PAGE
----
Alumnus’ $1 million gift endows internships, study in Washington Program

October 27, 2016

UNIVERSITY PARK, Pa. — A Penn State alumnus who made his mark in Washington, D.C., building a career that spanned more than five decades and set a standard for generations of successors to emulate, has provided support for Penn State students for years to come to complete internships and study in the nation’s capital.

A $1 million gift from alumnus Stanley Degler will support a semester-in-residence program conducted by the College of Communications in Washington, D.C. Now called the Stanley E. Degler Washington Program, the semester involves classroom instruction and an internship for students each fall.

Established by the College of Communications 21 years ago, it has served more than 1,200 students.

Robert Richards, the John and Ann Curley Professor of First Amendment Studies who created the program, said Degler’s gift and support are transformational for a program that already had a large alumni base and strong reputation.

“Many of the students who have participated in the Washington Program through the years have returned to D.C. after graduation to start their careers. Now, thanks to Stan’s generosity, generations of students will have the same opportunity,” Richards said.

For Degler, who lives in Arlington, Virginia, with his wife Ann, the support just made sense -- a logical combination of his appreciation for his alma mater and an acknowledgement of his career.

“I’m grateful for the background I got at Penn State. With that, and a little bit of experience, I was able to be very successful,” Degler said. “I appreciate it and I’m hoping my gift will induce other alumni who have benefited from their education to make contributions to scholarships, to the Washington Program or to any of the other wonderful opportunities in the College of Communications.”

Degler, who earned his journalism degree in 1951, enjoyed a whirlwind year after graduation from the University that included getting married (July) and getting drafted into the Marines (December). The following year he moved to Washington, D.C., and started a one-man news bureau serving newspapers in three Pennsylvania towns (Allentown, York and Sunbury). Unbowed by the presence of journalists and news organizations from all over the world, Degler found his niche. Editors appreciated the quality of his work and readers got their news coverage from someone focused exclusively on their interests. He earned his master’s degree from George Washington University in 1957.

Degler later worked for the magazine of the National Automobile Dealers Association, and then moved into the position that would define his career. He spent 33 years with the Bureau of National Affairs (BNA). Functioning as part of a news bureau for select audiences, Degler covered the Department of Defense, environmental issues, transportation agencies, the space program and a variety of other issues.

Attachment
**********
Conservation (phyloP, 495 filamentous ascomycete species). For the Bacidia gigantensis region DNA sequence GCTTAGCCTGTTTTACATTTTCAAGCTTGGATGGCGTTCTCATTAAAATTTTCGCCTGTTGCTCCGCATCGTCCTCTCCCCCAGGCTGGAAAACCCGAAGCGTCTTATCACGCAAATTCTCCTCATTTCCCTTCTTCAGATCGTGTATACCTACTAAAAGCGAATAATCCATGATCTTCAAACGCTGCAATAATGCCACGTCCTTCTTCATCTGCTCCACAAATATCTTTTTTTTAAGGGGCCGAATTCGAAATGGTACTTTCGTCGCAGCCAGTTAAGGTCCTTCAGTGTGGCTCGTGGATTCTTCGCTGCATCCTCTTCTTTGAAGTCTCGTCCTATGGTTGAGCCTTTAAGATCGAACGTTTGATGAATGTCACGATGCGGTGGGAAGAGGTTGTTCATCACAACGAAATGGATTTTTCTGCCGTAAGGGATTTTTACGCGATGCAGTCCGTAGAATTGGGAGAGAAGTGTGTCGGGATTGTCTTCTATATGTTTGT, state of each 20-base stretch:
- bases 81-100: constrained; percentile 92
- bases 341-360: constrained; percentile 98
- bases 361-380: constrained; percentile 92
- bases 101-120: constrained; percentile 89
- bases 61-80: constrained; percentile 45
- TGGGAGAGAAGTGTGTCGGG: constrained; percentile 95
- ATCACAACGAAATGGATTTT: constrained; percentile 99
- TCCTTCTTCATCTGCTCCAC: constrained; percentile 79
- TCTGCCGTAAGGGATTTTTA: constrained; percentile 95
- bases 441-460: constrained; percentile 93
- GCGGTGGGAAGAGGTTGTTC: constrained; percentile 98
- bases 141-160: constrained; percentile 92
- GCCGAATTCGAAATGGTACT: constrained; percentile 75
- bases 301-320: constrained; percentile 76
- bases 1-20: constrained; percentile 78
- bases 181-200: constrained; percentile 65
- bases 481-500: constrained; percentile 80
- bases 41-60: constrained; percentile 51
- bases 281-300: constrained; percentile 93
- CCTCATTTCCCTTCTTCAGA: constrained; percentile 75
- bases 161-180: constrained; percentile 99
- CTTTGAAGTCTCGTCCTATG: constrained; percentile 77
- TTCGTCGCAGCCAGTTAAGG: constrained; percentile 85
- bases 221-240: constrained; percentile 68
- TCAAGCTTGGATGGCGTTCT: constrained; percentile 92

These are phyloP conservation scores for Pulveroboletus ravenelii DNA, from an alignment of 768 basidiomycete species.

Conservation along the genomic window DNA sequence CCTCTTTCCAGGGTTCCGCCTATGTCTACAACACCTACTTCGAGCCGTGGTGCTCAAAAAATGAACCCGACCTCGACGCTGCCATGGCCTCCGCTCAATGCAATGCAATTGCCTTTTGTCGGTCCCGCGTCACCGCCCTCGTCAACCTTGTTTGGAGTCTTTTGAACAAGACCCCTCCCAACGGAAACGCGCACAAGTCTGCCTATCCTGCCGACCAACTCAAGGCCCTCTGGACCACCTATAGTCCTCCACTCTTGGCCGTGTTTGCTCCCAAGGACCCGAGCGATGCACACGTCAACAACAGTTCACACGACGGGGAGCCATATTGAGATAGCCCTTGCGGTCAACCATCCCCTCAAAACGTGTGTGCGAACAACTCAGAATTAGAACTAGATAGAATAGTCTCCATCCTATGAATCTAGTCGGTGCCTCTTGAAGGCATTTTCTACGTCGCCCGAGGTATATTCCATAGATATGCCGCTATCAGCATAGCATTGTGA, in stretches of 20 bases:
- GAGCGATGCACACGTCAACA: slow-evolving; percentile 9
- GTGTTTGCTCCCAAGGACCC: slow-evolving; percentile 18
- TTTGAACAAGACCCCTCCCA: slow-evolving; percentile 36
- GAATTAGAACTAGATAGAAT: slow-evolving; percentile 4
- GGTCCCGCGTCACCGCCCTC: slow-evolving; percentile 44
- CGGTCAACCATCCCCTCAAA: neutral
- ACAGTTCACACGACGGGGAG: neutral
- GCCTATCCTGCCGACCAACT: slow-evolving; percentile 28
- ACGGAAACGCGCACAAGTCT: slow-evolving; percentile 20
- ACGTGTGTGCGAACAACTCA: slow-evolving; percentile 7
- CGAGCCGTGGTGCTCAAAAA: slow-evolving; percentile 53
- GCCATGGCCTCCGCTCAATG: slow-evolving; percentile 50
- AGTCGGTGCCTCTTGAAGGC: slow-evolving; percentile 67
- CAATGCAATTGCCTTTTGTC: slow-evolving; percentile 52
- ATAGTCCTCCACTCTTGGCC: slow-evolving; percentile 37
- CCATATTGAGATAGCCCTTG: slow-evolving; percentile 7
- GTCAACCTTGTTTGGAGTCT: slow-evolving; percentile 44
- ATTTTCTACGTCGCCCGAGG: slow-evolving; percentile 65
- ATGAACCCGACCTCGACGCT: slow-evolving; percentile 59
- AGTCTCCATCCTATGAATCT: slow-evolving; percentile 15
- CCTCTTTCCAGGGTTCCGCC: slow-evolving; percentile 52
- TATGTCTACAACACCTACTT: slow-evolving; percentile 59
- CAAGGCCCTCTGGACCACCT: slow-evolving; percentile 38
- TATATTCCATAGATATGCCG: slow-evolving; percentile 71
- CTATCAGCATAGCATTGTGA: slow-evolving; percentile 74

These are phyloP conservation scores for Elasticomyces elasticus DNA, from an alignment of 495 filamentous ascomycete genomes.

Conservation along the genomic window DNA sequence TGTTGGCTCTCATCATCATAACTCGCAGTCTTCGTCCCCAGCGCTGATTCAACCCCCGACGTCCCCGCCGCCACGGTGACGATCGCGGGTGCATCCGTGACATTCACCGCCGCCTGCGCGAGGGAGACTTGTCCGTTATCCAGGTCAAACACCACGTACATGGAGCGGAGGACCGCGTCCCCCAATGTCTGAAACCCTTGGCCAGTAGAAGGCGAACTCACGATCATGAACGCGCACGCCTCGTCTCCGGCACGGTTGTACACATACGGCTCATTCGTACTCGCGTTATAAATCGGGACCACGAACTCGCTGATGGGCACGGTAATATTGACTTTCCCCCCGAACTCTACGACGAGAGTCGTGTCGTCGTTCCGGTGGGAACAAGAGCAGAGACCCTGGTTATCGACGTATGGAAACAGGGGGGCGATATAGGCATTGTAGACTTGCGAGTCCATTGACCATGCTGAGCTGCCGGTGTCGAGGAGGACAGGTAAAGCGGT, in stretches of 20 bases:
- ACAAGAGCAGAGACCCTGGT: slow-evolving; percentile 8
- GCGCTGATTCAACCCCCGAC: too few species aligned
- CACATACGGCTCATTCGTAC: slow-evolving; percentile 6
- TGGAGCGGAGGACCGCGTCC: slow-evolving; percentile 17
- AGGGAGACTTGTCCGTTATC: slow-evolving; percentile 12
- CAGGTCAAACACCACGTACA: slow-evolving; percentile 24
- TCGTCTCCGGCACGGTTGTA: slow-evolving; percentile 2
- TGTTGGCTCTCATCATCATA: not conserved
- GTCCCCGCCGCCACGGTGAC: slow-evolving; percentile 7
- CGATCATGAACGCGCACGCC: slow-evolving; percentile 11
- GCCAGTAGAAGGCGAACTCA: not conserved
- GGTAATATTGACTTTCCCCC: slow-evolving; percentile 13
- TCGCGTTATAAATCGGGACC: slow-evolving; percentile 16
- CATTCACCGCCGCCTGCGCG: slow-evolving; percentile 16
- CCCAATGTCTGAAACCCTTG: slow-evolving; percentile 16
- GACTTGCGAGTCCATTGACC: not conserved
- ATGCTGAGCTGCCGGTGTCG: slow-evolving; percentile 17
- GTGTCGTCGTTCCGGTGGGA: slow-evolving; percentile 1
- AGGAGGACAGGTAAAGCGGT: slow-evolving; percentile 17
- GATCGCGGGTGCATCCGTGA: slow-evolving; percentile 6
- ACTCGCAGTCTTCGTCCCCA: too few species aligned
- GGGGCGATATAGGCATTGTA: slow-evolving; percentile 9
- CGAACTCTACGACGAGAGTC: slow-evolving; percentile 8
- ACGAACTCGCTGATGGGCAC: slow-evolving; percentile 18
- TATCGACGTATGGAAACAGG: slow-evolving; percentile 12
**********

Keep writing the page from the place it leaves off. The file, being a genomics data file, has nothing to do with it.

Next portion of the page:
He eventually rose to executive editor, in charge of all BNA publications in the 1980s and, later, senior vice president of the Bureau of National Affairs. When the organization was purchased and became BloombergBNA, Degler served as member of the organization’s board for 11 years. 

Additionally, the move to BloombergBNA helped prove his business acumen. 

He had collected stock in the employee-owned corporation for years. “I bought a lot of it, and held onto it even into my retirement,” he said. “That’s what enabled me to make a gift.”

Degler’s presence remains an ongoing gift for former colleagues at BloombergBNA who have named an annual award for excellence in his honor.

In many ways, Degler’s career path provides valuable examples for current students. That includes an entrepreneurial spirit, a dedication to hard work and a willingness to embrace challenges. While those who benefit from his support of the Washington Program might do so in different manners and with different communications tools than Degler did 60 years ago, the need for a burning passion, an opportunity and a grounding in a Penn State education remain valuable.

Degler is an active volunteer with Arlington Public Schools and the Washington Conservancy of Music. He and his late wife Sandra previously established the Stanley E. Degler Scholarship in Journalism in the College of Communications.

Penn State’s alumni and friends are invaluable partners in fulfilling the University’s land-grant mission of education, research and service. Private gifts from alumni and friends enrich the experiences of students both in and out of the classroom, expand the research and teaching capacity of our faculty, enhance the University’s ability to recruit and retain top students and faculty, and help to ensure that students from every economic background have access to a Penn State education. The University’s colleges and campuses are now enlisting the support of alumni and friends to advance a range of unit-specific initiatives. 

  • Stanley Degler and wife Ann

    Stanely Degler, with his wife Ann, said his gift was a logical combination of his appreciation for his alma mater and his career.

    IMAGE: Penn State
Last Updated October 27, 2016